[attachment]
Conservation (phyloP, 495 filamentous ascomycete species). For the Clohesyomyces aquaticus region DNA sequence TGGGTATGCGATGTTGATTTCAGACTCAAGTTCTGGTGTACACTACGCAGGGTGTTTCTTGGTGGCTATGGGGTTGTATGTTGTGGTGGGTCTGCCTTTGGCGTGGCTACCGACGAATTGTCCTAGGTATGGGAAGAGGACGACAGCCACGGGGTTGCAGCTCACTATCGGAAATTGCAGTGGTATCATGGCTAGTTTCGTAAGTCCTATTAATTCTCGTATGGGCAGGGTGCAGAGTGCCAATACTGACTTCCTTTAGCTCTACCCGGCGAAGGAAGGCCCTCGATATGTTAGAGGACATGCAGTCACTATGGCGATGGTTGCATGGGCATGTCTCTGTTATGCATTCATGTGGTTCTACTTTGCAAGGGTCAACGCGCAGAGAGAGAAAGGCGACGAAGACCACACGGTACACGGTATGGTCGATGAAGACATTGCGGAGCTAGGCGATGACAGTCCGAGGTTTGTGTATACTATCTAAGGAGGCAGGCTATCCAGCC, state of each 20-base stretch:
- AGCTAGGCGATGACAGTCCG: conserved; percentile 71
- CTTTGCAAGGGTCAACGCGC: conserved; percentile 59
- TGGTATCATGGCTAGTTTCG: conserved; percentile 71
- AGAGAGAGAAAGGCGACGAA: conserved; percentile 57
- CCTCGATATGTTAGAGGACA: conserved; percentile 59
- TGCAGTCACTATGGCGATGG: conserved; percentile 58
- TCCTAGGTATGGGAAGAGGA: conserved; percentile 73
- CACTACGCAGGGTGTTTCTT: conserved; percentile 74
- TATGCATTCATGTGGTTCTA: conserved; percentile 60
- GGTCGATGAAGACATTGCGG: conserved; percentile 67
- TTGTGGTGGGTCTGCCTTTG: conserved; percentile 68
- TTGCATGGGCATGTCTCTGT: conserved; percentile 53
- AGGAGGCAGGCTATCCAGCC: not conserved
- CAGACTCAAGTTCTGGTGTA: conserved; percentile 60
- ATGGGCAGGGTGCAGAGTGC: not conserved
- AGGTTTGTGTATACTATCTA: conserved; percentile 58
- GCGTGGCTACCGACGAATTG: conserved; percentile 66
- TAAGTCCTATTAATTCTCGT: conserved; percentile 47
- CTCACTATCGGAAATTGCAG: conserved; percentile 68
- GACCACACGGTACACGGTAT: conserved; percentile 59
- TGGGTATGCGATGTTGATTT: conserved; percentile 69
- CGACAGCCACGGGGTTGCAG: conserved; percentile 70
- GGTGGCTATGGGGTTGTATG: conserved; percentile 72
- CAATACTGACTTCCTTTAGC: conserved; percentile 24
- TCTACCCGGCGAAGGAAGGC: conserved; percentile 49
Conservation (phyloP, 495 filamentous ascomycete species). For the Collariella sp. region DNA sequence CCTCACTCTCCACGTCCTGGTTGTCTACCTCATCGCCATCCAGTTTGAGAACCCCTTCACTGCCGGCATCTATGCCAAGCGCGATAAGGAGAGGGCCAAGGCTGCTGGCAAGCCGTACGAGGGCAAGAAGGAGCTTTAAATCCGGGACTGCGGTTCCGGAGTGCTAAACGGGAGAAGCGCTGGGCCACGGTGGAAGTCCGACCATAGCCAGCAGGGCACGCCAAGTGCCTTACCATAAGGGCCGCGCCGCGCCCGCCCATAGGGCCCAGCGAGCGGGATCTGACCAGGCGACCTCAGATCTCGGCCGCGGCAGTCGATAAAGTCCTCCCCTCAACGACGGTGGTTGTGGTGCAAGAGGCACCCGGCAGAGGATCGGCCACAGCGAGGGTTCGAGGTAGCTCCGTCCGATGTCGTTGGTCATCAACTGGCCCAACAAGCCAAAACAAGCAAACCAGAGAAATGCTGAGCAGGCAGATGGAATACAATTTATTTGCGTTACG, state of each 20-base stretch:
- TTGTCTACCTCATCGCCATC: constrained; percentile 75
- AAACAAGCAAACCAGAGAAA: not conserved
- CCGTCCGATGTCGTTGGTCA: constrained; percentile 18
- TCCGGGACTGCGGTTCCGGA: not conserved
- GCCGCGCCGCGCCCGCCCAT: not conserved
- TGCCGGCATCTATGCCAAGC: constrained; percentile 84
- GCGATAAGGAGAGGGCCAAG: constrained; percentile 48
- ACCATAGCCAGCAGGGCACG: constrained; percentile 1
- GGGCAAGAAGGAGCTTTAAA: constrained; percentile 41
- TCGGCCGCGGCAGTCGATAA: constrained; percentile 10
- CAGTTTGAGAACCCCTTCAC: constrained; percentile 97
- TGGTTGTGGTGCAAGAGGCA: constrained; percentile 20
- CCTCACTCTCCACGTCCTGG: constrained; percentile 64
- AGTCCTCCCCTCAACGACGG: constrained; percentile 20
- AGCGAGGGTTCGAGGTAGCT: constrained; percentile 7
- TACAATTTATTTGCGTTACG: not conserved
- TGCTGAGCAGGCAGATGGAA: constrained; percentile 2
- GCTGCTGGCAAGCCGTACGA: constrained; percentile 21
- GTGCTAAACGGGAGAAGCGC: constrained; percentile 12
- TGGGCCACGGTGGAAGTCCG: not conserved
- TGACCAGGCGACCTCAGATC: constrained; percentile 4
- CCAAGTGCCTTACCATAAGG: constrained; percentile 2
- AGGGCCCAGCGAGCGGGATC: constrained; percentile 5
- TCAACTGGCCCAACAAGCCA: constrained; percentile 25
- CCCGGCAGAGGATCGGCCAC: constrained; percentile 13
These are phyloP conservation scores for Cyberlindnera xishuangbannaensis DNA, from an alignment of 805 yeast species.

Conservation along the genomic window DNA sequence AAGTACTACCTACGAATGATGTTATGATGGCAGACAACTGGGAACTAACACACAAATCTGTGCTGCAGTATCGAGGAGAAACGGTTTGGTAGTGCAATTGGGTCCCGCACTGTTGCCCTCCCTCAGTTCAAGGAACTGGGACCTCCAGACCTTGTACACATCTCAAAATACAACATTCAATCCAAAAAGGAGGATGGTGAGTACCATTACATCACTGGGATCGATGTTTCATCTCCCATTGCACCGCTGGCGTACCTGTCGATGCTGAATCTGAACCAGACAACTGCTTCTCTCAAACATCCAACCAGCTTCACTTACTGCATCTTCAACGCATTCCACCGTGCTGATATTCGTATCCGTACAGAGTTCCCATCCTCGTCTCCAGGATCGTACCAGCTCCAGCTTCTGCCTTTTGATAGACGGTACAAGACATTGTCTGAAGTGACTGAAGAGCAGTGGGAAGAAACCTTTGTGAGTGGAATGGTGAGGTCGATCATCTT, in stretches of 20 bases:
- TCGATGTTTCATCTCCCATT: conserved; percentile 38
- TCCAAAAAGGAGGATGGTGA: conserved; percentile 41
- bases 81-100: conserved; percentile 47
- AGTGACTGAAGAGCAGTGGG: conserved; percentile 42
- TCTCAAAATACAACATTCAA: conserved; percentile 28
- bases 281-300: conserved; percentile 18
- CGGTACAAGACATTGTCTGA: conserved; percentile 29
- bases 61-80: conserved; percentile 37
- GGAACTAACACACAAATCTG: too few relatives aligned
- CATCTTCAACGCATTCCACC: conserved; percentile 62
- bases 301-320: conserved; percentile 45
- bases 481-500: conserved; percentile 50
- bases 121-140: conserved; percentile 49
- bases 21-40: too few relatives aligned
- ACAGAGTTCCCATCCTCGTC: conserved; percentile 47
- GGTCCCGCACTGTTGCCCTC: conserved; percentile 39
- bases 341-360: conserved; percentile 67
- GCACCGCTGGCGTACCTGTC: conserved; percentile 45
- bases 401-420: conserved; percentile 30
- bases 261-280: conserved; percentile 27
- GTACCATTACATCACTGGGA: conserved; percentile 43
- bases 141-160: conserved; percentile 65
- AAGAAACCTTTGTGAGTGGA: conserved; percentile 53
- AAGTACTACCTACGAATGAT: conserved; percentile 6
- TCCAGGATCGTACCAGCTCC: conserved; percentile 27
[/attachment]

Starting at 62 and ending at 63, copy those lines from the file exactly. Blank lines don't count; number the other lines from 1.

- bases 61-80: conserved; percentile 37
- GGAACTAACACACAAATCTG: too few relatives aligned